A Randomized Controlled Trial of Three- versus Five-Day Artemether-Lumefantrine Regimens for Treatment of Uncomplicated Plasmodium falciparum Malaria in Pregnancy in Africa
Onyamboko MA., Hoglund RM., Lee SJ., Kabedi C., Kayembe D., Badjanga BB., Turner GDH., Jackson NV., Tarning J., McGready R., Nosten F., White NJ., Day NPJ., Fanello C.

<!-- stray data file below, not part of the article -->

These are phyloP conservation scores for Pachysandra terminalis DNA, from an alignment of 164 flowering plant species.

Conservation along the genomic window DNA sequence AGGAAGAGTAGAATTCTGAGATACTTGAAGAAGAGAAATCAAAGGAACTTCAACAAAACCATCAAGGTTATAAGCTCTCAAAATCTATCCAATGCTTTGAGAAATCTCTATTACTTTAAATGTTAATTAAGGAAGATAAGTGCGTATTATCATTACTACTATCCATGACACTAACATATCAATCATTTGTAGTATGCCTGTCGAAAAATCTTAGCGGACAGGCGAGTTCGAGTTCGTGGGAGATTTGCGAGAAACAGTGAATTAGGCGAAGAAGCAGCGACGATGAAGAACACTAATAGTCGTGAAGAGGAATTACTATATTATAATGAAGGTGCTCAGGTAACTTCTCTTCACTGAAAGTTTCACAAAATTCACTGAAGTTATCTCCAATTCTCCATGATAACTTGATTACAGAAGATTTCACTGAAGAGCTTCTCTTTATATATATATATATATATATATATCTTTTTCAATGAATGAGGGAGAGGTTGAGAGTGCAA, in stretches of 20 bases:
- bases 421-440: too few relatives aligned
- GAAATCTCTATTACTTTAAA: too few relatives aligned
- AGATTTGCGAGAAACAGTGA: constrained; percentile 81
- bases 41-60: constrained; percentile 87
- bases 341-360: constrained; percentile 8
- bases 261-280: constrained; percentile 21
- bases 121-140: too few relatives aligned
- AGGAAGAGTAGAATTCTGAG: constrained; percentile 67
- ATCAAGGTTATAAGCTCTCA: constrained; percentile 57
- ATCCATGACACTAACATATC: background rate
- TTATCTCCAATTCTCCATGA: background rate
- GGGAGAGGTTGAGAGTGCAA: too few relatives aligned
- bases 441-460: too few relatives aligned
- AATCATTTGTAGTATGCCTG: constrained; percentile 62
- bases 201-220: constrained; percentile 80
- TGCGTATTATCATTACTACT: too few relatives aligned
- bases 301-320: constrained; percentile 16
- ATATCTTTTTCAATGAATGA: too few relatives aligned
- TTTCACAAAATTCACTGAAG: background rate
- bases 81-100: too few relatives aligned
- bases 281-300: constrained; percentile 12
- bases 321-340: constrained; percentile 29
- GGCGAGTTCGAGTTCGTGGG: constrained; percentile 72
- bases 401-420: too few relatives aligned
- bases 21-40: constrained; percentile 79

<jats:title>ABSTRACT</jats:title> <jats:p>Artemether-lumefantrine antimalarial efficacy in pregnancy could be compromised by reduced drug exposure. Population-based simulations suggested that therapeutic efficacy would be improved if the treatment duration was increased. We assessed the efficacy, tolerability, and pharmacokinetics of an extended 5-day regimen of artemether-lumefantrine compared to the standard 3-day treatment in 48 pregnant women and 48 nonpregnant women with uncomplicated falciparum malaria in an open-label, randomized clinical trial. Babies were assessed at birth and 1, 3, 6, and 12 months. Nonlinear mixed-effects modeling was used to characterize the plasma concentration-time profiles of artemether and lumefantrine and their metabolites. Both regimens were highly efficacious (100% PCR-corrected cure rates) and well tolerated. Babies followed up to 1 year had normal development. Parasite clearance half-lives were longer in pregnant women (median [range], 3.30 h [1.39 to 7.83 h]) than in nonpregnant women (2.43 h [1.05 to 6.00 h]) (<jats:italic>P</jats:italic>=0.005). Pregnant women had lower exposures to artemether and dihydroartemisinin than nonpregnant women, resulting in 1.2% decreased exposure for each additional week of gestational age. By term, these exposures were reduced by 48% compared to nonpregnant patients. The overall exposure to lumefantrine was improved with the extended regimen, with no significant differences in exposures to lumefantrine or desbutyl-lumefantrine between pregnant and nonpregnant women. The extended artemether-lumefantrine regimen was well tolerated and safe and increased the overall antimalarial drug exposure and so could be a promising treatment option in pregnancy in areas with lower rates of malaria transmission and/or emerging drug resistance. (This study has been registered at ClinicalTrials.gov under identifier NCT01916954.)</jats:p>